A recent article discussed taxation anomalies that occur due to timing differences between when a trust receives a dividend and subsequently pays and allocates a dividend to a beneficiary.
CRA view 2016-0647621E5 provides that when a trust receives a dividend in the year and subsequently pays and allocates the dividend to a beneficiary in the same year, the allocation of the dividend for tax purposes occurs on December 31 of the year because a trust can only determine its residence on the last day of the fiscal year.
The authors discuss how this creates an issue where the beneficiary is an individual who dies during the year, specifically whether the dividend is taxable on the deceased individual’s terminal return or the estate’s return. For example, a trust receives a dividend on June 3 and distributes the dividend to an individual beneficiary on the same day but the dividend is considered to be allocated to the individual on December 31. The individual dies on July 31. Is the dividend allocated on December 31 taxable on the individual’s terminal return when the individual died 5 months earlier?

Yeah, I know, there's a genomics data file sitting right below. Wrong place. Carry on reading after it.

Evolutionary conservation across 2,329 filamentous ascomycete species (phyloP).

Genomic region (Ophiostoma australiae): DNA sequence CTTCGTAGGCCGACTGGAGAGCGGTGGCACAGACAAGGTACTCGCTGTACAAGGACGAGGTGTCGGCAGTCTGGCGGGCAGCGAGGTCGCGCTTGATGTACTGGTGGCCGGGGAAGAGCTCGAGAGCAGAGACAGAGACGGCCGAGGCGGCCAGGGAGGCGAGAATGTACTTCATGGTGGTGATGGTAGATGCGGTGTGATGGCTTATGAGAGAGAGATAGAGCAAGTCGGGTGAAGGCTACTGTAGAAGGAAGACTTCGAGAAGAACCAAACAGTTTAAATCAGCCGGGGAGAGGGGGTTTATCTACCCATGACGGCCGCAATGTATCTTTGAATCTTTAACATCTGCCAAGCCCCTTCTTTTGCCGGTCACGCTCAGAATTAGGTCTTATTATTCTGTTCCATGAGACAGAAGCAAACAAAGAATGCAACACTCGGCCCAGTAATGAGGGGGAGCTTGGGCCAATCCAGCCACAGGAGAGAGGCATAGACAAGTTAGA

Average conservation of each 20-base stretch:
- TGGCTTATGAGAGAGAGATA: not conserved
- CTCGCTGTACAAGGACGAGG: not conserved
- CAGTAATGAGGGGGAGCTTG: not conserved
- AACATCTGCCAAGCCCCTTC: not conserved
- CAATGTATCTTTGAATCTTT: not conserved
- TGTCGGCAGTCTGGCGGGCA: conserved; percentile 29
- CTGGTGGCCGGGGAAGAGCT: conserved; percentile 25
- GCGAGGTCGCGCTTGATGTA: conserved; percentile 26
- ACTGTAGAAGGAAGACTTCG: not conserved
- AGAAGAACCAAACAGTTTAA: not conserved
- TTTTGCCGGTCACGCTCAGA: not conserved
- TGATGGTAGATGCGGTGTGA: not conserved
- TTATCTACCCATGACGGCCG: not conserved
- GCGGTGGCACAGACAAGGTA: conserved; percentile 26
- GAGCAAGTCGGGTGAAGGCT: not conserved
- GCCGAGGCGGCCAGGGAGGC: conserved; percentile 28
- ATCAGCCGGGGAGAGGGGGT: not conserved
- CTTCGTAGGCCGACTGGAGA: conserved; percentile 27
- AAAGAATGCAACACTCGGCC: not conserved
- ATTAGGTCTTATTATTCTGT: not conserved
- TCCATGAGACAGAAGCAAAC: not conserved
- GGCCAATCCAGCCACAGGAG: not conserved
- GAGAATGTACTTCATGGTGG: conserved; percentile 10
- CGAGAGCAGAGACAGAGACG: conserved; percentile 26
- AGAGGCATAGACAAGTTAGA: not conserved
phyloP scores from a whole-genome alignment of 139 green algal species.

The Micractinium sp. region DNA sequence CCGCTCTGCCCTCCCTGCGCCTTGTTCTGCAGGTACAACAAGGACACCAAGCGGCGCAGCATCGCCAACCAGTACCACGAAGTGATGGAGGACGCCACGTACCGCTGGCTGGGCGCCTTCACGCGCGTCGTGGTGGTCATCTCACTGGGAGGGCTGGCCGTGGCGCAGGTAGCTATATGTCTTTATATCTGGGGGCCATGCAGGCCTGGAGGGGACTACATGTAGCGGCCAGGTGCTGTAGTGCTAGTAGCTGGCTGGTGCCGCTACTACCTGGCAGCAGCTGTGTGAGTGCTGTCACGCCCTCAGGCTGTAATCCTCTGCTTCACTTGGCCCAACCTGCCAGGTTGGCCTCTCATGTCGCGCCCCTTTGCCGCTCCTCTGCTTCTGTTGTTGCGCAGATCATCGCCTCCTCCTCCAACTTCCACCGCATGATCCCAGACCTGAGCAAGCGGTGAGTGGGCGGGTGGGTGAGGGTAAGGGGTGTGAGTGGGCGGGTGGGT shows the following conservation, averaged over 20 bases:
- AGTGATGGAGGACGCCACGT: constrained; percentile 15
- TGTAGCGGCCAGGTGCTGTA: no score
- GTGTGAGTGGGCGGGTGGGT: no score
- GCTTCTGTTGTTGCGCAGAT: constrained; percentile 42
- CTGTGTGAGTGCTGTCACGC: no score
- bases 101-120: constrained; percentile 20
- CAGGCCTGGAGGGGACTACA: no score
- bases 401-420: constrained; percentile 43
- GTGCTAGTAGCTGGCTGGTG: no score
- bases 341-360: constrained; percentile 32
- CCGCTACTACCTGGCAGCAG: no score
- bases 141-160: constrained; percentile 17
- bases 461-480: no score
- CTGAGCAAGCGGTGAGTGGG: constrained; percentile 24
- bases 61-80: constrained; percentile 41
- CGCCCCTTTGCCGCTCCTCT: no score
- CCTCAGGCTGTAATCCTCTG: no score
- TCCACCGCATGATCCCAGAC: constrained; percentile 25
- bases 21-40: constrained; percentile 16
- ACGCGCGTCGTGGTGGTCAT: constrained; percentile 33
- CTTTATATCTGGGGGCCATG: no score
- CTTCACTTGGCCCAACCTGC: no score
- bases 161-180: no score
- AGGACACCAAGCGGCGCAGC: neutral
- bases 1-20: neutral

CRA view 2020-0839891C6 suggests that it is. In particular, the CRA view implies that a deceased individual’s tax year does not end on the date of death and instead continues until December 31. This could result in dividends that are paid after death through a trust being included in the terminal personal tax return rather than in the estate tax return.
This policy could derail post-mortem planning and appears to contradict certain provisions of the Income Tax Act that suggest a “death tax” regime. Specifically, subsection 70(5) provides that an individual is deemed to dispose of capital property at death and paragraph 249(1)(b) suggests the taxation year of the estate begins after the death of the individual.
In order to be sure dividends will be included in the estate and not the terminal return, the authors suggest waiting until after December 31 in the year of death to pay the amount to the beneficiaries’ estate. They also suggest a broader review of the tax system as a whole to minimize these contradictions.